Inner  Frontier
Fourth Way Spiritual Practice

 

Inner Work


For the week of August 2, 2010

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Focused Attention

(The Way of Attention: Part 4 of 9)

The exercise and training of attention actually exercises and trains our self, for we are our attention. If attention is scattered, we are scattered. If attention is strong, we are strong. If attention is refined and subtle, we are refined and subtle. And the first mode of directed attention we need to develop is focused attention. This means actively directing our awareness and perceptions onto an intended object and keeping our attention there. From the endless variety of practices for focusing attention, the following examples have both immediate and long-term benefits for our spiritual journey.

The first practice concerns a type of conscious breathing, done in sitting meditation, in which we focus on a very narrow aspect of experience: the physical sensations of breathing at the nostrils. Place and hold your attention on the sensations associated with the air going in and out of your nostrils. To help you stay focused, mentally count the breaths 1 to 10, and then begin again from 1, while keeping your attention mainly on the actual sensations of the breath at and around your nostrils and upper lip. When you lose the count, simply start again at 1. Your attention should be primarily on the sensations of breathing and only secondarily on the supporting practice of counting: the breath in the foreground of attention and the counting in the background.

Do not alter the natural, physical patterns and rhythms of your breathing. Only alter your attention and awareness through continuing contact with the breath. The count and the words are ancillary and can be dropped when steadiness of attention to the breath has been achieved. Because you are focusing on such a small area and the sensations tend to be fairly subtle, this demanding practice can quickly and profoundly steady your attention and calm your mind.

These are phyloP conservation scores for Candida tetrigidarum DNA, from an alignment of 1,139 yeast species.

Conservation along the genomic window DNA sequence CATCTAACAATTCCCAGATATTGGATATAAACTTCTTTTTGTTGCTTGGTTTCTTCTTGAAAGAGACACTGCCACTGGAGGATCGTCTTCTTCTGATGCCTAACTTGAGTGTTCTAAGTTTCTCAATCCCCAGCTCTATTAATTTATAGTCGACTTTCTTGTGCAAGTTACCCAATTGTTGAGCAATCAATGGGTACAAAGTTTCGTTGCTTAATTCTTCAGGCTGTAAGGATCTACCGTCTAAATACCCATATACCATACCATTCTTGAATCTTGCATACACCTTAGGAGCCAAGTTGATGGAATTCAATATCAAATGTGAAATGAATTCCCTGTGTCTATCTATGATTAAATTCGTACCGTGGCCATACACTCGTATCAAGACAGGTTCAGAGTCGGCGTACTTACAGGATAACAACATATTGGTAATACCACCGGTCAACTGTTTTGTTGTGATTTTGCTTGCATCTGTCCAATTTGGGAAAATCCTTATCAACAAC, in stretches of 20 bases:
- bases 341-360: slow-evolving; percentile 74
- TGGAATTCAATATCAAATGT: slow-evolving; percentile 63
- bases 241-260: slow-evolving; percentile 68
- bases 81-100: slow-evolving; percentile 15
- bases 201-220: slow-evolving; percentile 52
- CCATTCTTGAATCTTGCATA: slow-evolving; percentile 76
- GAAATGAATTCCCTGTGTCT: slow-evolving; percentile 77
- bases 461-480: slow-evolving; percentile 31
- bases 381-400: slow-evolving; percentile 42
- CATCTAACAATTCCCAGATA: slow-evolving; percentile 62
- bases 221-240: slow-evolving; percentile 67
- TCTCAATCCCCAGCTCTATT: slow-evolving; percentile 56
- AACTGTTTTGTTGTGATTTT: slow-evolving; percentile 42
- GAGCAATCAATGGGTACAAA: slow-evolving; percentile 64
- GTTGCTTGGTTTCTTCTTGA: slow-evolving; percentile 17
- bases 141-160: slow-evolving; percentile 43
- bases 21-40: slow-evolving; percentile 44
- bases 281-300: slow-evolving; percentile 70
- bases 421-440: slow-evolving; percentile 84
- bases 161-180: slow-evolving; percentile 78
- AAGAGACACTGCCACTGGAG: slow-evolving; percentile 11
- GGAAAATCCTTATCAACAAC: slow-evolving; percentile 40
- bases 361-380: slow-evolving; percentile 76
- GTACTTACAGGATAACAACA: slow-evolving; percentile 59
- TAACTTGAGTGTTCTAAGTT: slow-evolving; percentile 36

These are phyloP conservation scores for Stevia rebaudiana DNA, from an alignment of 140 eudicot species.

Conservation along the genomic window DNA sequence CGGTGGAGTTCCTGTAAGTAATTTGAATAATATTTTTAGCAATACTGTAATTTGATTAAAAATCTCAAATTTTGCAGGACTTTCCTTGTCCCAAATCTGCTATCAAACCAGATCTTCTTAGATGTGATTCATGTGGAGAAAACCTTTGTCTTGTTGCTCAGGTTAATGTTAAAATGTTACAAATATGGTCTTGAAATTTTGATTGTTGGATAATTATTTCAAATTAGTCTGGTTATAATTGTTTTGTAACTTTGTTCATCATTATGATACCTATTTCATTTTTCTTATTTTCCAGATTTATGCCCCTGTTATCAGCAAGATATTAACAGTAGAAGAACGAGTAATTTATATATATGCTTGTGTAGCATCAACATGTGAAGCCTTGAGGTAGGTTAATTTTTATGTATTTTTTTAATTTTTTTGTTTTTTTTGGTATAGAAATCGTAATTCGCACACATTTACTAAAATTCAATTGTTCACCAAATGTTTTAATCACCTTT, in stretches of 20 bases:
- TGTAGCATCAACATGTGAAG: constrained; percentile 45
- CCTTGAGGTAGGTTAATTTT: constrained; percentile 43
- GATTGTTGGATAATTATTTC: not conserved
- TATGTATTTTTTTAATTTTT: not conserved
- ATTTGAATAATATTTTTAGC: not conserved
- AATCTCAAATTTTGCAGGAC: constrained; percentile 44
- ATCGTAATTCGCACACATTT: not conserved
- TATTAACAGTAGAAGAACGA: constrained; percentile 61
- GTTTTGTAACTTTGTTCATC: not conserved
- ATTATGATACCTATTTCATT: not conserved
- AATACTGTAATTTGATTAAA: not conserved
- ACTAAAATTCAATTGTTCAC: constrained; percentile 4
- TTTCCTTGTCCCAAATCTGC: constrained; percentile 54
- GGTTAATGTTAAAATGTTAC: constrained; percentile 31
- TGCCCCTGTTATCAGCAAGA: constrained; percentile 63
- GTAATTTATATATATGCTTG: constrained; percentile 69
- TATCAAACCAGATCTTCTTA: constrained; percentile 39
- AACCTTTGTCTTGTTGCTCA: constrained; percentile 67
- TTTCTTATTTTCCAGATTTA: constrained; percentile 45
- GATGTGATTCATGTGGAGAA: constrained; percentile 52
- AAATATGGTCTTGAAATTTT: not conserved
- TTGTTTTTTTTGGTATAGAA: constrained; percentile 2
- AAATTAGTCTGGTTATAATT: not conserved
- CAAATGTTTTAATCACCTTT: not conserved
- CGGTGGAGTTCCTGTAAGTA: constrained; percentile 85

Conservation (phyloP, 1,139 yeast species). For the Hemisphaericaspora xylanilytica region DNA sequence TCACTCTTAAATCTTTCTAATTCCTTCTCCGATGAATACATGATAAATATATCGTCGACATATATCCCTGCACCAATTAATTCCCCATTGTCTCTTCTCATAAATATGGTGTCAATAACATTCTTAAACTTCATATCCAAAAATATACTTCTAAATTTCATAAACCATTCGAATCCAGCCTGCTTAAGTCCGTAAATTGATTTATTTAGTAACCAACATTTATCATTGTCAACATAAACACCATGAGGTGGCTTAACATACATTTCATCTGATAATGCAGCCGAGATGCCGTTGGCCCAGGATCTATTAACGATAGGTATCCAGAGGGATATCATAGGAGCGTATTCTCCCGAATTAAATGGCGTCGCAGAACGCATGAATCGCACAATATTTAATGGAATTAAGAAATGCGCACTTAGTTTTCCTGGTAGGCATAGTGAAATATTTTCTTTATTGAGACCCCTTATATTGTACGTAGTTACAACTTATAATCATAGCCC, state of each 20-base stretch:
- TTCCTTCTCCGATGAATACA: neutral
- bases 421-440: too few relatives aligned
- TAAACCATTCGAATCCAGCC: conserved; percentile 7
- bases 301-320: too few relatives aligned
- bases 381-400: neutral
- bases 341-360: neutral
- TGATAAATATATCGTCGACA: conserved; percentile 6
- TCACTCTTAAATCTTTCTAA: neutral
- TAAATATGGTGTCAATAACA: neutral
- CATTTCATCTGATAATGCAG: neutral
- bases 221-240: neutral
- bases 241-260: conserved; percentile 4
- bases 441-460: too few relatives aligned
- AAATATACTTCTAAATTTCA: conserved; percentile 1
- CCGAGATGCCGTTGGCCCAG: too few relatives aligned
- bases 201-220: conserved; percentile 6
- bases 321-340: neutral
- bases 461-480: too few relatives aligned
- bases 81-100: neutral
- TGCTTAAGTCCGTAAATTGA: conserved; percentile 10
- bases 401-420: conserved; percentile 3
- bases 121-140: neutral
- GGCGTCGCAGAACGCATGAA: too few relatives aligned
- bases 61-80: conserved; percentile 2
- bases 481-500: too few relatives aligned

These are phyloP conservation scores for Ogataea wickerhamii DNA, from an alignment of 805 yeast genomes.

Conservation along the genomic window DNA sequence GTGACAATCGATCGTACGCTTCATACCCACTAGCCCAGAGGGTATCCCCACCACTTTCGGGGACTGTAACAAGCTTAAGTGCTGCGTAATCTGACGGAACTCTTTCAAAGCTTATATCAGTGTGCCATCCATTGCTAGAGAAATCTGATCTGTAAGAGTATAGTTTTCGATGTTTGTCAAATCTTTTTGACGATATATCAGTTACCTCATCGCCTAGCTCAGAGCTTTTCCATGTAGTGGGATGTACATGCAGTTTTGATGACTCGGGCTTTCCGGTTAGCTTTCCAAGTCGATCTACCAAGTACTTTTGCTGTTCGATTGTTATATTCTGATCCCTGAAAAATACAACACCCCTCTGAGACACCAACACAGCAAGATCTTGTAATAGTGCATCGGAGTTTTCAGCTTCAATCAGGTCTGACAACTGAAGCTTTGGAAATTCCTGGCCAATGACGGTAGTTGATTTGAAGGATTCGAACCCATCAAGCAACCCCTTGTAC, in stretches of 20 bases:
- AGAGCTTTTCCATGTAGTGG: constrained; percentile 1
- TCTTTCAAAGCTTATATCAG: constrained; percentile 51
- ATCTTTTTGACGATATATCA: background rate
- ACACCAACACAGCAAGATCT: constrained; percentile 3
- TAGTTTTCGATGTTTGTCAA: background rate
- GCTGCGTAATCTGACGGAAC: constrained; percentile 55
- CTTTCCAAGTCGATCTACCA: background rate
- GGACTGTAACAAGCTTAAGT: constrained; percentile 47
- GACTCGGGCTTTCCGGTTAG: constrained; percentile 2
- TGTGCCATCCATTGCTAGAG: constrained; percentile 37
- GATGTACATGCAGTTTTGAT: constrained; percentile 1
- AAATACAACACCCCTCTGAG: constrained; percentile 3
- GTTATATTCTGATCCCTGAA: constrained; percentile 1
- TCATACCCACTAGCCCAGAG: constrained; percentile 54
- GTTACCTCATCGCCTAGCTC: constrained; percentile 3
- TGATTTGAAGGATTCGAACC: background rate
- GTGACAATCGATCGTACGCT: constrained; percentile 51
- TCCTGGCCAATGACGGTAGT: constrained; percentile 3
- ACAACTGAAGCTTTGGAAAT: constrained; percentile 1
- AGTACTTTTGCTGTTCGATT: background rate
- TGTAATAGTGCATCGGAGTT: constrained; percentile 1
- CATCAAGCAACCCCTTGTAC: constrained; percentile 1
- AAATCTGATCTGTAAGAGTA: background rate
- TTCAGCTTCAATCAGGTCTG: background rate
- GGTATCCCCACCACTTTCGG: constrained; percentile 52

A second practice involves sensing our hand or foot. Place and hold all of your attention in your right hand. Become aware of the hand directly, not by thinking of the hand or by looking at it, but by inwardly opening to the immediate perception of your hand, from within the hand. Keep your attention in your right hand, in a relaxed way. When you notice your attention wandering, gently bring it back to the hand.

After some time your right hand may seem more substantial, more alive, vibrant, warm, even tingling. This marks the accumulation of the sensitive energy in the hand. To establish the “taste” of sensation, notice the difference at that moment between your perception of your right hand and of your left hand. One hand is full of sensitive energy brought there by your attention. The other is empty. You are sensing your right hand. Leaving that aside, sense your right foot, then your left foot, and then your left hand. In addition to training your attention, with practice you will be able to contact the sensitive energy in your hands or feet quickly and at will.

A third practice involves whole-body sensing, at first in a quiet time set aside solely for that. After relaxing, sense each limb in turn, then both arms at once, then both legs at once, and then all four at once. Finally, add your torso and head. Without trying to sense particular internal organs, so as not to interfere with their instinctive operation, bring your attention into your torso and head, allowing the sensitive energy to arise and collect there, joining the sensitive energy in your limbs.

At this point we shift from sensing parts of our body to sensing the whole body. With your attention spread throughout your body, open to and engage with a complete sensation, with your aliveness as a whole. Keep your attention in continuing contact with your entire body, through the sensitive energy. Whenever your attention wanders, gently and simply bring it back to your body. With practice, you will become able to engage in whole-body sensing directly, without starting piecemeal with each limb.

A fourth practice concerns attention on the sensations of our body in movement. One approach entails being fully in our body, aware of our physical sensations, whenever we walk. Begin with sensing your feet as you walk. Then extend your attention and awareness to include more of each leg and, ultimately, the sensation of the whole of your body, as you walk.

Now these four practices all develop our attention through focused contact with the sensitive energy in our body. Sensing enlivens us, making life more vivid. And the vibrant aliveness of the sensitive energy attracts and helps stabilize our attention. This energy gives our attention a home, a refuge from its incessant wandering. Because sensitive energy is the stuff of perception, using it as our focus begins to train our attention in the subtleties of our inner world. Furthermore, awareness of the accumulating sensitive energy initiates us into the possibility of creating our soul.

For this week, practice focusing your attention on the sensitive energy in your body. Actively exercise your attention to improve your ability to focus.


     

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